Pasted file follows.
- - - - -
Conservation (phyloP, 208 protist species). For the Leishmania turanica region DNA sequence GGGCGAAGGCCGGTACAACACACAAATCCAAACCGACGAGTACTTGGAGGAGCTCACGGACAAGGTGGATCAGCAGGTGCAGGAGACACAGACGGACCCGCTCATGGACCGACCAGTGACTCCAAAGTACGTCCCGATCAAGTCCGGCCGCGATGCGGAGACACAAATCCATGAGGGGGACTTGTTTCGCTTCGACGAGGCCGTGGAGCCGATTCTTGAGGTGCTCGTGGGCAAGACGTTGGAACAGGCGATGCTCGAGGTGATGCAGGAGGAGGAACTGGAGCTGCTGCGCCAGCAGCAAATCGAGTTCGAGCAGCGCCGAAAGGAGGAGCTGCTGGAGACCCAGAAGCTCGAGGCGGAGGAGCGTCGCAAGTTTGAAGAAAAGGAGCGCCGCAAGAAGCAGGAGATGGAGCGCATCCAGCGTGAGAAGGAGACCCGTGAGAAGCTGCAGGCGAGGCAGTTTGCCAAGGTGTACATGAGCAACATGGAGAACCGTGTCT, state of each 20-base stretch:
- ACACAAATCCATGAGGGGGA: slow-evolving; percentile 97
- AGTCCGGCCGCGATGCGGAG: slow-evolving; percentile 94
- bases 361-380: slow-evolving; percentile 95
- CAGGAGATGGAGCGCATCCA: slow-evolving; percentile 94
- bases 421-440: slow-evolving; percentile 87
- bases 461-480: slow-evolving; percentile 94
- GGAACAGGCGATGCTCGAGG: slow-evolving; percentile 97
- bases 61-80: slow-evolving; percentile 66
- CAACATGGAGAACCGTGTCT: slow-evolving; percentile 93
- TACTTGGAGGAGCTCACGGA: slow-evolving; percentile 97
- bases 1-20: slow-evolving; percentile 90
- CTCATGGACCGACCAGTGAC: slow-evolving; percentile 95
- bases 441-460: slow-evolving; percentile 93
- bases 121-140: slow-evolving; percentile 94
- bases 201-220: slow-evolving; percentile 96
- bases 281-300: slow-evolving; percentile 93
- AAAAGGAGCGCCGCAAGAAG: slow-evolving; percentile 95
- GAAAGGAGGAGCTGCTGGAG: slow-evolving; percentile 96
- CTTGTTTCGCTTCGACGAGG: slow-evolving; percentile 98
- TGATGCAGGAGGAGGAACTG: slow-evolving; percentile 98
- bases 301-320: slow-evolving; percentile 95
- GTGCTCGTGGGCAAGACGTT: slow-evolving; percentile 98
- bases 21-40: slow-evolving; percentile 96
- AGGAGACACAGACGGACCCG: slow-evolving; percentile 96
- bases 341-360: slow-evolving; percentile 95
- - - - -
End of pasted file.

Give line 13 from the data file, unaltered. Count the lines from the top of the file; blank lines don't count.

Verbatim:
- CTCATGGACCGACCAGTGAC: slow-evolving; percentile 95